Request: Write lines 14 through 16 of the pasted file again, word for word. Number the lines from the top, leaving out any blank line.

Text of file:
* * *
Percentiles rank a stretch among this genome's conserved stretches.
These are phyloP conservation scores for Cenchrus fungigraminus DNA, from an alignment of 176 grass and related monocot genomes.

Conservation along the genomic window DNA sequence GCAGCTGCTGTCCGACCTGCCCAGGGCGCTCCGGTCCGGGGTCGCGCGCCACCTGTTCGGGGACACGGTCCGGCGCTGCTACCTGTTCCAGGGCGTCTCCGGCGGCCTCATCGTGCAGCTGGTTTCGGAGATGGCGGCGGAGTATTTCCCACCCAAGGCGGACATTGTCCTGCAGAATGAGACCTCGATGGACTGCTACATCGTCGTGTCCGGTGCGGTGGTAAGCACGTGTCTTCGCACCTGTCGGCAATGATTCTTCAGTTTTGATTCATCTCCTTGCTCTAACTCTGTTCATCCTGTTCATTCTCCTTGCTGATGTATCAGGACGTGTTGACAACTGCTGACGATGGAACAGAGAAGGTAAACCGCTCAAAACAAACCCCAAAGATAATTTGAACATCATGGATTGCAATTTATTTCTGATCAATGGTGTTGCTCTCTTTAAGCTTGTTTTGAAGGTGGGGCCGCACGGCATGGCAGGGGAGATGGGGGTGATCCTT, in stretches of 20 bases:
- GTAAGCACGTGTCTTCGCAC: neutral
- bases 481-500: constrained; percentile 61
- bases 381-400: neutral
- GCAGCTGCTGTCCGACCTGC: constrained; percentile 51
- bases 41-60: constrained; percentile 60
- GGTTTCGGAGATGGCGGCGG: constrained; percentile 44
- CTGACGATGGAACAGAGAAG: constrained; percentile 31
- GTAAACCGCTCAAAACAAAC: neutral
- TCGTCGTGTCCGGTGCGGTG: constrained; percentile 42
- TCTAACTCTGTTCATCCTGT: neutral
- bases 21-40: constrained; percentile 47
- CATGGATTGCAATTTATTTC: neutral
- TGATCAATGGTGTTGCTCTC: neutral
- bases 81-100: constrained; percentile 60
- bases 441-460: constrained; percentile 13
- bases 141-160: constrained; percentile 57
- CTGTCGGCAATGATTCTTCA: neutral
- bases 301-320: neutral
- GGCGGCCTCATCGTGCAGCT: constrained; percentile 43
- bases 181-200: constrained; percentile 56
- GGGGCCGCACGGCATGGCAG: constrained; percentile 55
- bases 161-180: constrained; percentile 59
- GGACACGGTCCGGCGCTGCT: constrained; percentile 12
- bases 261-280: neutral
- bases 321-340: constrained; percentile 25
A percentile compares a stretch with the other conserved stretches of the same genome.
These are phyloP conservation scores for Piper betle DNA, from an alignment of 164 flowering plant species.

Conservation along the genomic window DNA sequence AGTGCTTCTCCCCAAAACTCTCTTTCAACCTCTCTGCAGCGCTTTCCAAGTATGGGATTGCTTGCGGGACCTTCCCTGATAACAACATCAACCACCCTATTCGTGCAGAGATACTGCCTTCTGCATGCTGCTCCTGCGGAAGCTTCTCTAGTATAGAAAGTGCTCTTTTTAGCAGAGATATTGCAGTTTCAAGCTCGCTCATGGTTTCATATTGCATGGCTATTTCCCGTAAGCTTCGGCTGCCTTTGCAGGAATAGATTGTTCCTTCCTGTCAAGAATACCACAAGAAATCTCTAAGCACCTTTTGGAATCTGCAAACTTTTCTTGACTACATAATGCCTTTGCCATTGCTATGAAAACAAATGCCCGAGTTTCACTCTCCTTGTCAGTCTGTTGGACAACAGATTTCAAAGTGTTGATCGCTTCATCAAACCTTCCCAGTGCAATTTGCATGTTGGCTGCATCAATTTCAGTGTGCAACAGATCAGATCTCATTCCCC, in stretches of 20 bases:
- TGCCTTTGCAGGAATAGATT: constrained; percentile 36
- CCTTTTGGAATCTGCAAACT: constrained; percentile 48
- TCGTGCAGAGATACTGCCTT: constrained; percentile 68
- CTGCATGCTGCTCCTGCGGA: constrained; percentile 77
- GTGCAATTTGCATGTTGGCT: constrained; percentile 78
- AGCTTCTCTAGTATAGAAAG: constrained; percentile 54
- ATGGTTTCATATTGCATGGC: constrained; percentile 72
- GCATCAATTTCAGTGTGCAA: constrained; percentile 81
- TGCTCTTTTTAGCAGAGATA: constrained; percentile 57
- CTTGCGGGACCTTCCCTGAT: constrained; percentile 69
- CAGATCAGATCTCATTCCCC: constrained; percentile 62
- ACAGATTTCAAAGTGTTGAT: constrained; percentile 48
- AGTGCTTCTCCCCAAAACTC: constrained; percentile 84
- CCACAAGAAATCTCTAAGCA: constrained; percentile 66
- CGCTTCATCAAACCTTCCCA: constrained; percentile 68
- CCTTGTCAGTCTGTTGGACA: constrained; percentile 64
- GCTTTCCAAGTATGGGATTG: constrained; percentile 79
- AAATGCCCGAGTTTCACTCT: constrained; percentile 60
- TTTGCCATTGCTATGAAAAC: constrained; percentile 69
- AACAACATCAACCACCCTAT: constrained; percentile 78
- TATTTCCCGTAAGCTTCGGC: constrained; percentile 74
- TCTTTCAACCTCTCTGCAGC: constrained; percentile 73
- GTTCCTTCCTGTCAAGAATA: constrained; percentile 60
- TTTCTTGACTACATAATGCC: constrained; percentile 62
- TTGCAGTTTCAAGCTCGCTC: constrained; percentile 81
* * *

- bases 21-40: constrained; percentile 47
- CATGGATTGCAATTTATTTC: neutral
- TGATCAATGGTGTTGCTCTC: neutral